News, On Campus

McDermott Highlights Resilience at Shea Center Talk

During the early, uncertain stages of entrepreneurship, there is no skill more helpful than resilience, according to Jimmy McDermott.

“I think if you have the ability to not get discouraged when learning something gets hard, that’s kind of the superpower,” McDermott, BC ’21, said.

McDermott, co-founder and CTO of K-12 EdTech startup PATHWAYos, spoke at the Edmund H. Shea Jr. Center for Entrepreneurship on Wednesday to share his journey of starting a business after graduating from Boston College in 2021.

According to McDermott, resilience is not an innate or uncommon trait.

“I think that you can learn resiliency,” McDermott said. “I think it gets harder the older that you get, and the younger that you’ve learned it, the better it is.”

McDermott also said people should take opportunities to be resilient in complicated situations. Given its significance to entrepreneurship, McDermott recommended starting the process sooner rather than later.

Resilience played a critical role in establishing PATHWAYos, McDermott said.

“We had no money,” he said. “We were bootstrapped for the first two years, and so we were paying ourselves nothing, and I think we ran the first two years of the company on like $7,000.”

As the startup grew, McDermott said he shifted from engineering software to strategizing how to land PATHWAYos larger deals.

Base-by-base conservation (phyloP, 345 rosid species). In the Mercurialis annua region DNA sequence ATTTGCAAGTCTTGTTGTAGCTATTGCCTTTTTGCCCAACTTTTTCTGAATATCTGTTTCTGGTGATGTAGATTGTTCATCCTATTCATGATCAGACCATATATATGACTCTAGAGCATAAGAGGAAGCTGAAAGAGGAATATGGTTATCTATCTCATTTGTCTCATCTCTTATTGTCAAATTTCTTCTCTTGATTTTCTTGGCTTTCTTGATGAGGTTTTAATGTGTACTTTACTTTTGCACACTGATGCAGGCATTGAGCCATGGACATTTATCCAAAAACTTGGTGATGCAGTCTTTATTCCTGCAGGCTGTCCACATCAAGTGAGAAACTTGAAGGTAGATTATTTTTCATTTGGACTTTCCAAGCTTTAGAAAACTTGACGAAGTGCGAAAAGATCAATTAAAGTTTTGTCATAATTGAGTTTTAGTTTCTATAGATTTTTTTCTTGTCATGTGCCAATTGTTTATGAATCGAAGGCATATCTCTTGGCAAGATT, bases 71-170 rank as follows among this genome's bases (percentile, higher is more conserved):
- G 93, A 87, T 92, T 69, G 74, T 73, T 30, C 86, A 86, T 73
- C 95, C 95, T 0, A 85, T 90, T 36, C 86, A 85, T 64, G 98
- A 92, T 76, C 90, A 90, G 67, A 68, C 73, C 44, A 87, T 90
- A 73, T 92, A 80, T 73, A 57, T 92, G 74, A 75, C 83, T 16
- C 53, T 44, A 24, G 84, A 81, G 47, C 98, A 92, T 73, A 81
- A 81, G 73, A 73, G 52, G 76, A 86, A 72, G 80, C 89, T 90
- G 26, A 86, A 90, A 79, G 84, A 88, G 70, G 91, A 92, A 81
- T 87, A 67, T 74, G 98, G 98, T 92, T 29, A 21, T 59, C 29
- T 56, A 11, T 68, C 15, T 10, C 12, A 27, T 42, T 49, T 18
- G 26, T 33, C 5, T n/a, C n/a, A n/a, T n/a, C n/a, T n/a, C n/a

In 2023, McDermott and his colleagues decided to sell PATHWAYos to Vector Solutions.

“I’m happy with it, it worked out,” McDermott said. “But it was an interesting process to go through, to try to understand.”

McDermott compared selling the company to fundraising for it and said he and his colleagues looked at the market from a fundraising and a customer perspective. They also studied the product landscape and how buyers were shifting, he said.

“How do you underwrite if this is the right moment or not?” McDermott said.

After the sale, McDermott joined a workgroup for Swift, Apple’s iOS programming language.

“I learned a lot about some of those skills that people come out of big companies learning, in terms of managing health and politics,” McDermott said.

According to McDermott, college is an ideal space for exploring business ideas.

“College is the perfect time to take the biggest risks,” McDermott said. “Because if you fall down tomorrow, you can still walk into the dining hall and get food. You can still go in your dorm and go to sleep.”

March 16, 2024

Leave a Reply